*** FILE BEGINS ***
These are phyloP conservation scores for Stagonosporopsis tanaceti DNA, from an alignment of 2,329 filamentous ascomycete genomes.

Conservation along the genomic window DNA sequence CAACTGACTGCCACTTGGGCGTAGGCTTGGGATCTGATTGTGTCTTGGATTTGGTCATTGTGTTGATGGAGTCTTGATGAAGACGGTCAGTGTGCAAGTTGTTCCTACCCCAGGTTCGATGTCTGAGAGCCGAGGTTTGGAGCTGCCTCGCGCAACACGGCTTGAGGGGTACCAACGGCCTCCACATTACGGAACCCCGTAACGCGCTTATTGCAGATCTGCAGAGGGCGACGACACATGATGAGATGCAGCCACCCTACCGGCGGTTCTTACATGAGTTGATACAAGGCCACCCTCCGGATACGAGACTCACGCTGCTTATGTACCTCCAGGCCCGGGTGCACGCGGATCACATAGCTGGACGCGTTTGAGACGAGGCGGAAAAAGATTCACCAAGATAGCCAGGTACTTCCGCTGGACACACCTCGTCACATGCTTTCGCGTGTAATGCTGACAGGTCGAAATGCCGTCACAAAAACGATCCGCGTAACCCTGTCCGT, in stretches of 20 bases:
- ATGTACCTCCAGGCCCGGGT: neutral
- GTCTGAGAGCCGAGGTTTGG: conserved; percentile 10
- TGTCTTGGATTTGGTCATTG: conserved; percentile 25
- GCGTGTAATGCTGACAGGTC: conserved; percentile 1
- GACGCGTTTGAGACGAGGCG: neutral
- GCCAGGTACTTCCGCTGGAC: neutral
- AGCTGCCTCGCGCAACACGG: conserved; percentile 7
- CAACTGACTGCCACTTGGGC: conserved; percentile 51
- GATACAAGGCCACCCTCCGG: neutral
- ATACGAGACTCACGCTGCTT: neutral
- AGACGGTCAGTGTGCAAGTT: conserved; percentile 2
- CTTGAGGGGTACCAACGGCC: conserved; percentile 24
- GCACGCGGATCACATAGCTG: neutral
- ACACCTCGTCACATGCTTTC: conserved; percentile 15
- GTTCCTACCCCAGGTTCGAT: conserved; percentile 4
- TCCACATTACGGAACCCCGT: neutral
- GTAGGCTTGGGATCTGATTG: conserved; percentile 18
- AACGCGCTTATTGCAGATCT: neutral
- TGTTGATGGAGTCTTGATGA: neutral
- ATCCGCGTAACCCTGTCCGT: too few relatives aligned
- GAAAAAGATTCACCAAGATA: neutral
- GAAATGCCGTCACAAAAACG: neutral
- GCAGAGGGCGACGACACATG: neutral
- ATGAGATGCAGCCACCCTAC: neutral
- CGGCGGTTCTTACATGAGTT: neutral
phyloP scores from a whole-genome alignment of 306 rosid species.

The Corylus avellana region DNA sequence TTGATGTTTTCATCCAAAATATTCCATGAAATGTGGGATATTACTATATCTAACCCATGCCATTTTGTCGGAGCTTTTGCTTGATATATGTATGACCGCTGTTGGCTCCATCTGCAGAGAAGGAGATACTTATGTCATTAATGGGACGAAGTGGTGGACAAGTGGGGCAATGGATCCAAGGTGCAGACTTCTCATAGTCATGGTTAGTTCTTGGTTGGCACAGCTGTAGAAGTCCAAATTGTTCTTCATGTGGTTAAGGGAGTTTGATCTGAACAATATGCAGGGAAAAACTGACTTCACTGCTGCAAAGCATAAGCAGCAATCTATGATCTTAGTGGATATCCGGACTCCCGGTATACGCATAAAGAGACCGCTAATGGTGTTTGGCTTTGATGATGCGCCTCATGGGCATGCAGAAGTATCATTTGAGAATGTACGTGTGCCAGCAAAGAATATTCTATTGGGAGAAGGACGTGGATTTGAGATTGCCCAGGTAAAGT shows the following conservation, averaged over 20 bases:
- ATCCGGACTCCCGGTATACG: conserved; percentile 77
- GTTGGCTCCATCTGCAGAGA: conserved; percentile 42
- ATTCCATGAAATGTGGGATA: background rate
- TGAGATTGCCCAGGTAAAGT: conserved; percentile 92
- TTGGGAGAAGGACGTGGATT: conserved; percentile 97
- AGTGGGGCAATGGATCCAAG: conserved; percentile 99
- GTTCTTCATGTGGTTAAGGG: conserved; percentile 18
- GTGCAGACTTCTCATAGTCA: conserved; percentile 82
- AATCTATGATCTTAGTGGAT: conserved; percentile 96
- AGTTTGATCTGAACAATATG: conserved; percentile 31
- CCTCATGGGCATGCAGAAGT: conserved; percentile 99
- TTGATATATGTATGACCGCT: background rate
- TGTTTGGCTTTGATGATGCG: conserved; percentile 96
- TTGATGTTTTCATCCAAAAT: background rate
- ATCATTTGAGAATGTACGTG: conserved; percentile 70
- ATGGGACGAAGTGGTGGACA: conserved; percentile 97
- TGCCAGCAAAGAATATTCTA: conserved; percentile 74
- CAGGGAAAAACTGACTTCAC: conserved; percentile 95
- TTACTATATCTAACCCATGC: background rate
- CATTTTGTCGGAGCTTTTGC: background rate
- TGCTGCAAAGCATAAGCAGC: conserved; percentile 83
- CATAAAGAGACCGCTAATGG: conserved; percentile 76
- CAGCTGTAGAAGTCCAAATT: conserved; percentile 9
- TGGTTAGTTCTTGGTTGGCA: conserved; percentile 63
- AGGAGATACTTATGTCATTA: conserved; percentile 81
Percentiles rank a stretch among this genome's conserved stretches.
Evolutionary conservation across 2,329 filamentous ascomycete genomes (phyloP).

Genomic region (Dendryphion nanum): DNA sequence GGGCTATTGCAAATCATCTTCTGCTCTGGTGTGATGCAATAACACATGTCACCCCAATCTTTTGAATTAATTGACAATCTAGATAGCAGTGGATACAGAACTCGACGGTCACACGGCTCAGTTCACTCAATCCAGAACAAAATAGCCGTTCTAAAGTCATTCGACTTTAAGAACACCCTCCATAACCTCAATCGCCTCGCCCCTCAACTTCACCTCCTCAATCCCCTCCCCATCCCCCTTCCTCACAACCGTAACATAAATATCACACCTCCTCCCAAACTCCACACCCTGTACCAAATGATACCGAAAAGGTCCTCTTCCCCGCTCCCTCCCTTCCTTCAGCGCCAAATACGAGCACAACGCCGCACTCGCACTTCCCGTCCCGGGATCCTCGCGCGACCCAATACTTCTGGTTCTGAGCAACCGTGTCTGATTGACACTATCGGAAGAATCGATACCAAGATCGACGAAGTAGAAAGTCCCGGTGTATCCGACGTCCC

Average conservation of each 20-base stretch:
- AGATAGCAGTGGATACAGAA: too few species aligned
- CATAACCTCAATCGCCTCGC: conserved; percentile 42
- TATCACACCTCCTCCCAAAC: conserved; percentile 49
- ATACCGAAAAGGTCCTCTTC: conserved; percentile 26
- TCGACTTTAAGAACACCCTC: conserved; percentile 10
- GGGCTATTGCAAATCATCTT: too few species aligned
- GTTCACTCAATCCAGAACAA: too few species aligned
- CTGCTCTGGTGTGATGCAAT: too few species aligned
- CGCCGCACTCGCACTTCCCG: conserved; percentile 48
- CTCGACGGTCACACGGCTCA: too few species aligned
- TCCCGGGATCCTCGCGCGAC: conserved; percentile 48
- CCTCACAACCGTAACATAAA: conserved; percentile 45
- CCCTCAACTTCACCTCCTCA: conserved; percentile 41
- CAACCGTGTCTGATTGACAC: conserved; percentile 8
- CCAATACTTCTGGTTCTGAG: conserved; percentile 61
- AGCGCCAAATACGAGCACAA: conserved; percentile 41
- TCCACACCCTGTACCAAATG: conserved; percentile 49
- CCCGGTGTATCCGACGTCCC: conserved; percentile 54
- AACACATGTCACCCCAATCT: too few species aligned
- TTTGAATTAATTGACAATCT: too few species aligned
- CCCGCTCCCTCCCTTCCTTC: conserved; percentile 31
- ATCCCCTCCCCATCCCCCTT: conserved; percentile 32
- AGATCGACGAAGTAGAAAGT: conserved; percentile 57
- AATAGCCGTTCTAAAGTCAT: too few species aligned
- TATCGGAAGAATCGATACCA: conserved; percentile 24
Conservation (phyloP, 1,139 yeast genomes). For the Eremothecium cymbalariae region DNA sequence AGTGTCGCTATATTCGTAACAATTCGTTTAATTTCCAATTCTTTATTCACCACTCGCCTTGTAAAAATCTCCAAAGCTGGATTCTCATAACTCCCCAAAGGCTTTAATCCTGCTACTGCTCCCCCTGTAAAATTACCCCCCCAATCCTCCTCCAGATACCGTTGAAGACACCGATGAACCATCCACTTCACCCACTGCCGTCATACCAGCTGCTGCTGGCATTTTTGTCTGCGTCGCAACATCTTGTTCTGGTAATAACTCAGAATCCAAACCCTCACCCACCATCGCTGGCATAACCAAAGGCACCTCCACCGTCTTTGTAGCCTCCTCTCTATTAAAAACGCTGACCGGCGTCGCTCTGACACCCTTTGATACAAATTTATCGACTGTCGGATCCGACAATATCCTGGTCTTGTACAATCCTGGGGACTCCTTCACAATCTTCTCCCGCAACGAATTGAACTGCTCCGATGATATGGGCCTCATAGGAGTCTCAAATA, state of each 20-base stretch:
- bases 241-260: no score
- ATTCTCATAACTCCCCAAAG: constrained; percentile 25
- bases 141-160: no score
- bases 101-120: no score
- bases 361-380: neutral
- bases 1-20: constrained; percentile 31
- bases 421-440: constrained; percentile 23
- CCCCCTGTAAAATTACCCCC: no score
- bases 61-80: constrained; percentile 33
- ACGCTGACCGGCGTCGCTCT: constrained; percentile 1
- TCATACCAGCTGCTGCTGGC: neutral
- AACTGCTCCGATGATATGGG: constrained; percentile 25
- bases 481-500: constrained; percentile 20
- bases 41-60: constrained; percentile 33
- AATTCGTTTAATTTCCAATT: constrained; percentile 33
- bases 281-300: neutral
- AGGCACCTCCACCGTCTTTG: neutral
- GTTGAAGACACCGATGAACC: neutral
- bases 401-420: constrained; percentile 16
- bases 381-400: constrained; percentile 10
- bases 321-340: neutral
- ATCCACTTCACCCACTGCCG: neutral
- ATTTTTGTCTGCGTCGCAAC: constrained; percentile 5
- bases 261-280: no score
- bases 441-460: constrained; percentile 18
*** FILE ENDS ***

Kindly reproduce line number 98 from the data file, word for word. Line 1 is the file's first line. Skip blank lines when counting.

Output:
- bases 41-60: constrained; percentile 33